At 2:35 pm, it was a typical, busy Wednesday at the Temple. Bikes formed a thick circle around the Temple boundary. People quietly looked around, left offerings and memorials, some sat by themselves, a few were crying. A large group sat in the central sanctum and chanted “OMMMMmmmmmm” together; it felt a little showy, but then again, they were all perfectly in tune. It was hot as Venus out, as dry and dusty as Mars.
Sometime around 3:00, as the dust picked up a bit, a Black Rock Ranger on bagpipes started warbling out “Amazing Grace” just outside the Temple complex. This announced the arrival of a group of law enforcement vehicles coming up 12:00. It was time for the Fallen Officers’ Memorial procession, a new tradition I’ve been watching with interest since the first one in 2013, which scared the hell out of me.
Things have changed since then, though. Reports from all the big city meetings indicate that this might be the smoothest, nicest year we’ve ever had with law enforcement. It’s not just that there are fewer run-ins; there’s more collaboration between agencies and Black Rock City departments, more trust, and a less obtrusive presence.
I can’t help but think that first BLM procession had some effect. Yes, it was scary to see all those cops at the Temple, but it still ended with hugs and gratitude. I hoped this year’s memorial would reflect how far we’ve come as a city.
The 2013 march was a pure BLM affair. They rolled right through the center of Black Rock City in a long convoy, lights flashing. The first noteworthy difference this year was that the memorial was planned by a Ranger, name of Ranger Paragon. Paragon made a route plan that would go over better with BRC residents, who can get a bit skittish when the Five-O roll through. The convoy would circle the outside edge of the city, drive in on 10:00 to the Man area, then turn left to approach the Temple from 12:00. As soon as I heard that plan, I knew this memorial would feel different from the last one I attended.
An even bigger difference was that Paragon had put out the call to law enforcement agencies across the country to submit the names of their fallen officers. The first BLM memorial was all for one longtime member of the Burning Man detail, Michael Dwayne Bolinger. This one had a list of over a hundred names from all kinds of places, from the Policía de Puerto Rico to the Cherokee Indian Police Department, local, state, federal, and military agencies. The list also included 25 canines.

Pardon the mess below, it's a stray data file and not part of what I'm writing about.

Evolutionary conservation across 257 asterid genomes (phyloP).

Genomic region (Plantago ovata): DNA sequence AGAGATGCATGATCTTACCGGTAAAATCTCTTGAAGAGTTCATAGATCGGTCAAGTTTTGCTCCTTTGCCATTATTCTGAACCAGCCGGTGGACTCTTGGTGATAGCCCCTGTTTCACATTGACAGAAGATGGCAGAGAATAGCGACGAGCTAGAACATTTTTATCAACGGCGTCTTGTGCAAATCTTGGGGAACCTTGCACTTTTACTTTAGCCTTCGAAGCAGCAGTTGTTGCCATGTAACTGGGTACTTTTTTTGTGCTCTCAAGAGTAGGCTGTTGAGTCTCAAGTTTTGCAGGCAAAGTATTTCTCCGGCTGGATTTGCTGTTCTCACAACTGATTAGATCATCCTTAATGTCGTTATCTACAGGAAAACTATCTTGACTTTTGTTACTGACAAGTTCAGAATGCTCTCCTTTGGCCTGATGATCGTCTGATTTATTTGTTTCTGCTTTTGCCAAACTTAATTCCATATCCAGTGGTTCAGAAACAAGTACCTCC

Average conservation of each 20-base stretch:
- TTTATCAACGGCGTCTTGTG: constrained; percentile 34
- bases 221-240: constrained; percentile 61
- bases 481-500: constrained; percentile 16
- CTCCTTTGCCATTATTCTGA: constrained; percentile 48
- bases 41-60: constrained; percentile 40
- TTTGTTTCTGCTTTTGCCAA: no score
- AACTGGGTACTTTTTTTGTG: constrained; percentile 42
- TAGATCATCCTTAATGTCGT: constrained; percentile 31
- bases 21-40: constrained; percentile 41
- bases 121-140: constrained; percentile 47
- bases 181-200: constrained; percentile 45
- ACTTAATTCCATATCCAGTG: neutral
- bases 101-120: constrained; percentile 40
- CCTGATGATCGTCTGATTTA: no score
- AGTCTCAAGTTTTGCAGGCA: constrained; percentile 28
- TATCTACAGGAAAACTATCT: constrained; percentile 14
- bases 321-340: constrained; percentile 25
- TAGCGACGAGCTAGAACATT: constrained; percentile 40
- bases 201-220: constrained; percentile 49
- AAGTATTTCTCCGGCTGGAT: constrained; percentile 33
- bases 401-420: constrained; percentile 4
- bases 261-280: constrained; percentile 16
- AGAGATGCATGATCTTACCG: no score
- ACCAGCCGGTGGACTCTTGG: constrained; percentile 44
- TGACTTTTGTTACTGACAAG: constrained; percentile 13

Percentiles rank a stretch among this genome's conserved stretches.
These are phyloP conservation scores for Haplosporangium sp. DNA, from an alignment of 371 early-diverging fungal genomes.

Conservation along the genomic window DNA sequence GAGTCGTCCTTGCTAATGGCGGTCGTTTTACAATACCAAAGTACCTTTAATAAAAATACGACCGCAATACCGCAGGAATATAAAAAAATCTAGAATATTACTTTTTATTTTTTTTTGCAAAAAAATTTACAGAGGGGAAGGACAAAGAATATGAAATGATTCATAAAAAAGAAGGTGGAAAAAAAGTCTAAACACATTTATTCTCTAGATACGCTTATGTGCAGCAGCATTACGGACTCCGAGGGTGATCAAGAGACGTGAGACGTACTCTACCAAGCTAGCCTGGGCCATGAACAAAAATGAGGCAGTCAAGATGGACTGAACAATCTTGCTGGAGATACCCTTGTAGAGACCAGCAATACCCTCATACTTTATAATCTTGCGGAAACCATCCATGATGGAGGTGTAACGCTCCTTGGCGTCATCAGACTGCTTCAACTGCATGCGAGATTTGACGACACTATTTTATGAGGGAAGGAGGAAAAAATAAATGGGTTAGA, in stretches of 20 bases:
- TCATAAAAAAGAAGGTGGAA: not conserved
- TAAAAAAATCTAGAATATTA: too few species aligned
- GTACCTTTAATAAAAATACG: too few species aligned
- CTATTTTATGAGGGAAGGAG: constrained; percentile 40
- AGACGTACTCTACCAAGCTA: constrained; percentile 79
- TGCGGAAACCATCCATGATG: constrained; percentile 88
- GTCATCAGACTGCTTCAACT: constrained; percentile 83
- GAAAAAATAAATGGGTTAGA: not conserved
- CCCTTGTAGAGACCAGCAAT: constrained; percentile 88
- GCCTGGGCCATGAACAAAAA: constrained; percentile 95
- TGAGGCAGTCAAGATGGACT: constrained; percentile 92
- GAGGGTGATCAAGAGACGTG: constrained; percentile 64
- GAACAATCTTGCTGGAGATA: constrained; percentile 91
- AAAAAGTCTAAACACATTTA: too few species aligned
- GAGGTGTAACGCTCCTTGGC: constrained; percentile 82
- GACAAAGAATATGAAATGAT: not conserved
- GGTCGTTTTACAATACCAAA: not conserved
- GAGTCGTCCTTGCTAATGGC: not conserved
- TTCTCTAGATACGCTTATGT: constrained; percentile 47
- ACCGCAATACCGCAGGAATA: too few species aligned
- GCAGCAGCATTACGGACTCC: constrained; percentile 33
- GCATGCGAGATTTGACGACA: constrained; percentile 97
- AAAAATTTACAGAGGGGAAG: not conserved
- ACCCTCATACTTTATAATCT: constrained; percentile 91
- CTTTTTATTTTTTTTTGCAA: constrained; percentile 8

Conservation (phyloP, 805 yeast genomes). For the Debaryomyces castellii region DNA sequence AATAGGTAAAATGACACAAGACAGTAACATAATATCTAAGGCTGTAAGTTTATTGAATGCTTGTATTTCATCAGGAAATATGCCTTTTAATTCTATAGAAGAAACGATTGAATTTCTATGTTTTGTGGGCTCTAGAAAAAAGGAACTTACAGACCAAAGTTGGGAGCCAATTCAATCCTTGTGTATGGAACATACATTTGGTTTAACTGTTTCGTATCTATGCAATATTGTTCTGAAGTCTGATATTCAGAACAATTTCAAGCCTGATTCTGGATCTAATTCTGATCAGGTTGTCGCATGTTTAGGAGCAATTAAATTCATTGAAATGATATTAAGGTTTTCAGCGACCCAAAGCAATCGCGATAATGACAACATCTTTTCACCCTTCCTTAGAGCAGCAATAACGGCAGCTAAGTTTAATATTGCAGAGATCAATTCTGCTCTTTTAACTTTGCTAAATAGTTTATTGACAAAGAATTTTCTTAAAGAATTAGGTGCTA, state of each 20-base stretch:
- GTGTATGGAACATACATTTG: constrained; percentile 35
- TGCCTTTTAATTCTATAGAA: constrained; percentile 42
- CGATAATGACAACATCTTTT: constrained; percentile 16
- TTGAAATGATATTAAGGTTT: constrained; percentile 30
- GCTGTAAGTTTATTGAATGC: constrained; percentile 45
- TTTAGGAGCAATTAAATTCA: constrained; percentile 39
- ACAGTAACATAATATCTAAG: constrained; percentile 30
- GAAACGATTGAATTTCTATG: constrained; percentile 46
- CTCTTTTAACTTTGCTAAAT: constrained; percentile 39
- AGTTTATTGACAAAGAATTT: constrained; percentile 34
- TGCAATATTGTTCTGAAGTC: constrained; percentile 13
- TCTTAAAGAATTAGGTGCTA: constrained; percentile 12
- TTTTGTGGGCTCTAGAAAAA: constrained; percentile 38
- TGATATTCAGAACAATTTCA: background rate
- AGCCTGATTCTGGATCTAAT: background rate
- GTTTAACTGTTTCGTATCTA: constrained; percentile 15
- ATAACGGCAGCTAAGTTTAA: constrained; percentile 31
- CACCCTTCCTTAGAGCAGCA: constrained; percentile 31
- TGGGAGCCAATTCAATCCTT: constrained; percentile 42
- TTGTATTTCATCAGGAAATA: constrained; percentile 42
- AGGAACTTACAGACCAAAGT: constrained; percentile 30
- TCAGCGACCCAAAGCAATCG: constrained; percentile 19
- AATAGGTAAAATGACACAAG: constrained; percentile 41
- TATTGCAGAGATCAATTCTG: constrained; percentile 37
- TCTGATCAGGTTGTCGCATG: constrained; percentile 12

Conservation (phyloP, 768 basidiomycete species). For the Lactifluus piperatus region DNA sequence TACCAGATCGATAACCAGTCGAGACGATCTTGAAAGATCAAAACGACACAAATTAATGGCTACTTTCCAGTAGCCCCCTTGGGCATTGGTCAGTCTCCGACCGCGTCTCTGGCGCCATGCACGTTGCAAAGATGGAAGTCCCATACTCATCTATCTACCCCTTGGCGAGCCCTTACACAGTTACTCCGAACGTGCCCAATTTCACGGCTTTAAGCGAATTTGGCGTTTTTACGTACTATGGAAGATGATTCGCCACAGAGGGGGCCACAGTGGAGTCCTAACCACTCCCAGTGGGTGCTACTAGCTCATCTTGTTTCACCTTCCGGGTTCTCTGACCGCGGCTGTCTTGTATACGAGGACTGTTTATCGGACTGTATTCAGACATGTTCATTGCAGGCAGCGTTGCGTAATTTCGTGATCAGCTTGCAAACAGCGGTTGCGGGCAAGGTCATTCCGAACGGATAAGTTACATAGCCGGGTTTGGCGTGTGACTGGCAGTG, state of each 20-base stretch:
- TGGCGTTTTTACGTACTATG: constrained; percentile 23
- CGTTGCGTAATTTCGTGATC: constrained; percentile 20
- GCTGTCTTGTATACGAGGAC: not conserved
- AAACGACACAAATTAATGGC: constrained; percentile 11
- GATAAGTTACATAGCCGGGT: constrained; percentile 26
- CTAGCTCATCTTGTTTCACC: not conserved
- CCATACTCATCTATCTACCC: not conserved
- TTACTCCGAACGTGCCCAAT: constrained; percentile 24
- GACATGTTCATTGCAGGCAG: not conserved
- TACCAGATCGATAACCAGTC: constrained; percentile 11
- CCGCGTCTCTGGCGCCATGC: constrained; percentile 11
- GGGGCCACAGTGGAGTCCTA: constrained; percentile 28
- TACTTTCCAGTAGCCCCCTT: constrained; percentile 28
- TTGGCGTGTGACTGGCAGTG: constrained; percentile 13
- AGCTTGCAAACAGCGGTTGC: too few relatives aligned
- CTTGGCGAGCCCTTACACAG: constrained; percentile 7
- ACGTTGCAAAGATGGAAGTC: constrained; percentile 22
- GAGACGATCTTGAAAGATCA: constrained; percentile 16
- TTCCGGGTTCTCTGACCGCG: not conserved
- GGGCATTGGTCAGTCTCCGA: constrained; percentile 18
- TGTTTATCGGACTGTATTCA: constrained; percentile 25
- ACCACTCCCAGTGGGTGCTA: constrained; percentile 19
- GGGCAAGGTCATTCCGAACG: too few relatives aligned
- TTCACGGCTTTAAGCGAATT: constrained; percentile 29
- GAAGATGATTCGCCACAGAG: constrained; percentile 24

There were far fewer LEOs and vehicles at the Temple this time, so the power felt much more balanced. Black flags with thin, blue lines flapped in the wind. There were a bunch of Rangers in attendance, and, just like last time, a significant showing of curious Burners not in uniform. But there wasn’t a single moment of tension, only sympathy and eye contact. This mood reflected another wise decision on Paragon’s part: the procession stopped outside the gates of the Temple. That’s where the Eric Boik from the Bureau of Land Management and Nathan Carmichael from the Pershing County Sheriff’s Office made brief and heartfelt remarks.
“Law enforcement is a tight-knit community,” Boik said, explaining why he and his comrades needed this ceremony. He celebrated the Temple at Burning Man as a place for all communities to remember those they have lost, side by side. He and Carmichael both talked about duty and service to others, reaching out to the people of Black Rock City, offering support. “We don’t know you,” Boik said, “but we would gladly sacrifice our lives for you.” They were generous words.
Then Paragon spoke and prepared to read the names. “If I get to the name of my friend and start crying,” he said with a big breath, “I apologize.”
“We love you, Paragon!”, someone replied.
And he did cry. We all cried. It was just beautiful.
After the reading of the names, the bagpipe resumed, and the procession entered the Temple just for the briefest moment, placing the list against a post and walking out quietly, not disturbing anyone. Temple ministrations carried on.
The emotions of this memorial were not complicated like last time. These LEOs are part of our city and were treated as such, and they treated the Temple and all in attendance accordingly. The relationship has healed here.
Off the playa, this was not a good year for the relationship between citizens and law enforcement. It was racked with violence and betrayal. Officers fell, and so did citizens. Temples around the country were filled for painful vigils.
But here we are again, rehearsing new rituals in the dust. We’re making the time and effort to try different ways to live and build together. We don’t have it all figured out, but we’re trying. And we should keep trying. Can our ability to stand here together and mourn — civilians and officers, fauxhawks and crew cuts — be seen as anything other than a good sign?